In my first piece on Woden, I talked of the connections to water hidden within his name. In this short work, I will focus on how again through his name, again “from a word to a word” he is linked to woods and the wild places, both external and internal.  To gain the knowledge of the Runes, Woden hung upon a tree, said to be Yggdrasil, for nine days and nights. Many when looking at this myth, put high focus on the actions of Woden and rightly so, but what of the tree, what significance does it contain. In simple folk etymology the transition from Woden to Wooden is an easy one, but how deep is this connection and what does it really represent? Widu(z) The Proto-Germanic/Proto-Celtic word Widu(z/s) is given the simple definition of “wood”, but there are some interesting connections to be found if we delve a little deeper. Firstly you have the Latvian word Vidus, which means “middle” but originates in a word for “Forested area between two homes”. Although it may appear as a simple transition, a meaning moving over time, the notion of the forested area being wild or untilled is also present in other words descending from Widu. Take for example Gwydd a Welsh word for “trees” but in can also mean plough. Here again we have a sense that a wooded area is seen as  untamed or untilled. this is probably best seen in the Old Irish word Fiad, again from the word Widu, meaning Uncultivated, wild animal, wilderness.  We can see another interesting connection in the word “Widow”, meaning a woman who has lost her husband.Although this can bee seen in a crude form as the Woman being “untilled” by man, if we take a look at the Sanskrit word Vidhava we may come closer to its connection. Vidhava not only means widow, but also “ a kingdom who has lost its King” A king without a kingdom is a kin to a man without a master. Although in this sense it is presented as a loss, it also harkens to the untamed and wild aspects of man left to his own devices. Also the word spinster, meaning unmarried woman, again a women without a man, invokes the symbol of the Norn’s, the spinning wheel. The Norns being deciders of the fates of both men and gods, again represent that outside of man’s control. In another way we see this in the word unbrid(E)led, meaning uncontrolled, or wild. Now this may all seem quite obvious, that a forest would be seen as a wild untamed area, but the link is very important. Wood in its old English form is wode, it also has secondary meanings of “to hunt” or to “live within the woods”. In its plural form it literally is Woden, seeing as Woden (God) is an English word for the deity, this is an important Homonym. it is also a homonym for wode/wod meaning mad, frenzied, possessed, which has its root as Wodaz. The word Wodaz of course is the most accepted origin of Wodanaz, the root of Woden. The link here in the English forms of the words Widu and Wodaz are the most strong. It is easy to imagine an outcast living in the woods (wode) outside the laws of man being seen as wode (mad), and Woden is the patron of Outcasts. There is another link with Wodanaz and the fore mentioned spinster. A spinster as stated is represented with the spinning wheel like the Norns. The Norns being prophets, gives us direct link to the Latin form of Wodaz, Vates meaning again, Prophet or seer. This aspect of Woden though, I will save for a future article, as it deserves one in its own right. A quick look now at a word I have mentioned throughout this piece, the word Wild. It stems from the Proto Indo- European word welH meaning to turn, coil. whilst this may seem like a stretch for Widu or wode ect, it gives us connection to my previous article, Woden of the flow. From this same root word WelH, we get the word well (water spring), it is the active movement upwards of water. This word WelH is an exceptionally important word and connects Woden to many other powerful forces and the Fehu poem, but again this is something for later articles. For this piece it is important we note this active movement upwards. Before I move on, I would like to address the word Odin, as it is the name given to Woden in the Norse texts. If an idea is to work it must work in all cases, so can we link the word “wood” to Odin? well in this case it is rather easy, as the given root word for the proto Germanic Widu is the proto Indo-European uidhu. So what does all this mean? Woden even in mythology appears as the rebel and often contradictory in his actions. His motives always appear to us unknown, like the wild wood, his secrets remain just at the edge of the grasp of man. He stands at the boundary of the civil and the wild, the concious and the unconscious. In Norse mythology and that of ancient England, he stands at the helm of the Gods, he is the Alfather. This though is contradictory to the standard of Indo-European faiths, where this place is normally reserved for the Thunder God. This we also know to be true of the north, the temple of Uppsalla is said to have had Thunar at its head. Is it though any wonder that such a deity as Woden, one that appears outside of the rules of both men and Gods, would usurp this position? Or did he? Could it be that Woden, wandered these lands long before the others, and is only taking back his rightful place? Carl Gustav Jung in his Essay Wotan, although with no knowledge of what I present here, saw this through other means. Whether when dancing around Wandervolgel fires in his youth, or through psychotic episodes, I do not know, but he saw into the unconscious and in the darkness he saw Wotan starring back. A lesser man would of recoiled with horror, but Jung stood the course and through his ordeal gained great wisdom. He first describes Wotan’s link to water, as he visualises barren river beds, once again begin to fill and flow. He places Wotan upon the shores, as if brought in by a great wave, as the grip of the false god loosens. Then he likens Wotan’s appearance in the unconscious to that of Nietzsche’s Blond Beast, pacing and Gnawing at its chains in the dark recesses of the mind. He also foresaw the great trouble this would bring upon the horizon, but again through his wisdom knew it was a force of  liberation, not enslavement. Wotan cares little for the laws of men and is bound to laws of another kind. his appearance will always mark internal and external war, as this force is on a collision course with all that is false. Through the seemingly simple connection of Woden to Wood, we see Woden in his most unnerving apparition. He stands at the edge of the wild woods, at the edge of sanity. The wild places, where before man knew law, knew only himself. This place as wild and unsettling as it is, is the place of our birth and Woden stands at the gates of the mother of Gods. Just as a spring draws up the waters of the Earthly womb, it is the forest that draw these waters higher, closer to the burning sun. Woden represents the flow of this force into our world and just as a city abandoned by man is overtaken by nature, so to is the man who opens up to Woden is overtaken by him. These eternal primal forces flow through him, through the unconscious into the concious. He is the cold sweat that wakes you in the terror, of what you really are. The chains you so happily carried begin to irritate, you become restless, sleepless, are you going insane, or becoming sane? He is the ultimate liberator, but just as he breaks the chains of the false laws, when you enter his domain he will hunt you down and bind you to the true, the eternal laws of the Mother. He peers from the edge of the wild places, of the land and your mind, ceaselessly he will harass you till you awaken to what you really are. Woden God of the Flow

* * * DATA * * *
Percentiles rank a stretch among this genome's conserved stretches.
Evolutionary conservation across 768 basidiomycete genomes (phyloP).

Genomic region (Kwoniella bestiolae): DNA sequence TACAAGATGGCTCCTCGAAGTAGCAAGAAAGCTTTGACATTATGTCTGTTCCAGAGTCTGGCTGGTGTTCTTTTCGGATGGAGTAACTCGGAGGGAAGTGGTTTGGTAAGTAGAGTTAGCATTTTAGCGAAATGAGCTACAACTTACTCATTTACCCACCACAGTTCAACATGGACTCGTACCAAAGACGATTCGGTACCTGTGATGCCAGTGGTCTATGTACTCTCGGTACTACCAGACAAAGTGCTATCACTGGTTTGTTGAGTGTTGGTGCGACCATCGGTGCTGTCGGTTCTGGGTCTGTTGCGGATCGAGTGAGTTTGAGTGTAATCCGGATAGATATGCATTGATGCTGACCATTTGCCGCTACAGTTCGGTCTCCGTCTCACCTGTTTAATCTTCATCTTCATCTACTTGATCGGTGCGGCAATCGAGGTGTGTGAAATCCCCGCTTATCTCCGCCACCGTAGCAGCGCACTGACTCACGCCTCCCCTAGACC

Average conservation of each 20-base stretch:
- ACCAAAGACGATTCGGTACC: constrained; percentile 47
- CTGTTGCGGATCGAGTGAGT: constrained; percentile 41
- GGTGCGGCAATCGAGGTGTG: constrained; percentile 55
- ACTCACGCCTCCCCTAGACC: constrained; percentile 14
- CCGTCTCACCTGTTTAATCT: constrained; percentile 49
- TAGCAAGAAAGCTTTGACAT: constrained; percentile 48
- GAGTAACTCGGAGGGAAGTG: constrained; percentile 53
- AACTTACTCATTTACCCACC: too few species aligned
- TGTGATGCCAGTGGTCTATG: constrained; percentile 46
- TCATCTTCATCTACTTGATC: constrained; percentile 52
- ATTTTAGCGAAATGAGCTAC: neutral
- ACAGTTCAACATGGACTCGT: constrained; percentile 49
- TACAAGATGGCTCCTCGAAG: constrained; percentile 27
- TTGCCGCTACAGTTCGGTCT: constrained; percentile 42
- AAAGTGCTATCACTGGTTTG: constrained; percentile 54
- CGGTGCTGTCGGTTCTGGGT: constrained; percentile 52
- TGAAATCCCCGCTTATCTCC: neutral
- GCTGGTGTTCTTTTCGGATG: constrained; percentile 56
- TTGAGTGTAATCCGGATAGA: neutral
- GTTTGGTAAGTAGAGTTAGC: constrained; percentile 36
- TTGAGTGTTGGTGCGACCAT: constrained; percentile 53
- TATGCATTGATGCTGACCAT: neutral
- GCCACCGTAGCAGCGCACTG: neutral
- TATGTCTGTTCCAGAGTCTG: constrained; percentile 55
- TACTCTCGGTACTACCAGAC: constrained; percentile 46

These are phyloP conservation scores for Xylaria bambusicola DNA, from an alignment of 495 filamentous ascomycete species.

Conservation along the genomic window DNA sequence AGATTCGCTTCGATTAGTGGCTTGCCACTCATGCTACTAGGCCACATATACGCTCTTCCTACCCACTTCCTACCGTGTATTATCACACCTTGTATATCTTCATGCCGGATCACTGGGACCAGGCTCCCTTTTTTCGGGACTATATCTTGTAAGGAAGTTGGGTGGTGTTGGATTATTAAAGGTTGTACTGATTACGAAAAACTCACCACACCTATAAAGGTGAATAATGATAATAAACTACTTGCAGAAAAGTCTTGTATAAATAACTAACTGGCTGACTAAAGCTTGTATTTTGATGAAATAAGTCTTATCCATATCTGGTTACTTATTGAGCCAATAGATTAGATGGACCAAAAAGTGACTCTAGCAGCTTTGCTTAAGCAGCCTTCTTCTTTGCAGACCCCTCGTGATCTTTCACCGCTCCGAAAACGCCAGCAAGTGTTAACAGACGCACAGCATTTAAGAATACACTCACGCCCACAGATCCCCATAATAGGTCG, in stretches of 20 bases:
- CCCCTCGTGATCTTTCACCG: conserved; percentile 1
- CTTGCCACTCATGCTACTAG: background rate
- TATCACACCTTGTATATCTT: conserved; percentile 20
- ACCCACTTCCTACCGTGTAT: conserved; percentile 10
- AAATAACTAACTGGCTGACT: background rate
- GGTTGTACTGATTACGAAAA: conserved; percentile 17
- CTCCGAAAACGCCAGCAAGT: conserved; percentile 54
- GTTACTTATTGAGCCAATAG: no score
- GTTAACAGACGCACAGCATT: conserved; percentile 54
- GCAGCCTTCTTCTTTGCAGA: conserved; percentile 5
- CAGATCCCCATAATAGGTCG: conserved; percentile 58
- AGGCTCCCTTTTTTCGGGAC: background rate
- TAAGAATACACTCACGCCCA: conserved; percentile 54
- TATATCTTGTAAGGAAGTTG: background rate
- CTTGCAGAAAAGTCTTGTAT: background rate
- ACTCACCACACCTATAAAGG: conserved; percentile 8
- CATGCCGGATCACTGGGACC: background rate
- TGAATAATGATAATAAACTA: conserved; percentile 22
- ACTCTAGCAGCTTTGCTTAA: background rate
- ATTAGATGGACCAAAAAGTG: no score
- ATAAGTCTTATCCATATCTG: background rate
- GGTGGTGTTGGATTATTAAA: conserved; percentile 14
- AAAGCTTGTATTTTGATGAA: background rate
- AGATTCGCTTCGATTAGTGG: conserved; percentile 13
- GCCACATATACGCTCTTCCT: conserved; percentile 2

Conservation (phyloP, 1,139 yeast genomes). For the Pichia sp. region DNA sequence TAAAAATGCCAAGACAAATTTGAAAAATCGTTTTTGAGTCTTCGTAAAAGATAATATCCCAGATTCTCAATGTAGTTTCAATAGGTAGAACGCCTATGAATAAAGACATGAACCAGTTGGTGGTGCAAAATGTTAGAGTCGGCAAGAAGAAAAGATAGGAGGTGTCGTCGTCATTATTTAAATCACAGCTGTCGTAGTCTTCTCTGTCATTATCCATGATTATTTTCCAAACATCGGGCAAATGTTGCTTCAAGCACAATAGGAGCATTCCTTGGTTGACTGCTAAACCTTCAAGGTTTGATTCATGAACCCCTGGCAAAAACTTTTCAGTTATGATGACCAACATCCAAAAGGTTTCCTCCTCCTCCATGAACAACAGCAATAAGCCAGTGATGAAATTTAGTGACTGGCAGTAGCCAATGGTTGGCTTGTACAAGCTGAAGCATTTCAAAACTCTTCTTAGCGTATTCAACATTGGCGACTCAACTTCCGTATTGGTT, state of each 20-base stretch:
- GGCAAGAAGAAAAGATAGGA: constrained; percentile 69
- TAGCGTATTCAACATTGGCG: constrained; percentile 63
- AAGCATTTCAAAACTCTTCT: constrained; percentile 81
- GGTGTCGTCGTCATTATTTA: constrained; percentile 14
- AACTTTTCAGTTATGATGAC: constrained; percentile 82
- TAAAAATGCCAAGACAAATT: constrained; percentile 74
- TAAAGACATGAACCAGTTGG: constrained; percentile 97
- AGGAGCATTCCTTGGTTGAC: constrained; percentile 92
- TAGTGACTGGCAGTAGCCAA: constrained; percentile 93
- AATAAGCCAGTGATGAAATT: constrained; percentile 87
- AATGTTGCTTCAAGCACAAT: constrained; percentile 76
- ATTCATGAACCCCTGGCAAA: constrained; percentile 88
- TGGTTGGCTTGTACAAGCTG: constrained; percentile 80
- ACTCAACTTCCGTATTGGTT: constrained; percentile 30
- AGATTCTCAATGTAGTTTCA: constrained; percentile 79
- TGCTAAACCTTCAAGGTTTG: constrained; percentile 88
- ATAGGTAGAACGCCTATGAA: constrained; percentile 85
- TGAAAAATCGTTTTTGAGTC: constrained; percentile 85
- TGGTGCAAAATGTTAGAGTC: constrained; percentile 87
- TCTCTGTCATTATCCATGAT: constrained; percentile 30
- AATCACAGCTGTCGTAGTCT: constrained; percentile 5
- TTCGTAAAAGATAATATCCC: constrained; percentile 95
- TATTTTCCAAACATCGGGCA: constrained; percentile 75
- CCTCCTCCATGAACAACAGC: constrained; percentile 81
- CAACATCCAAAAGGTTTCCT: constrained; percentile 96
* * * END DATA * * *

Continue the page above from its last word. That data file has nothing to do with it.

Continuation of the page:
Woden of the Wild Wood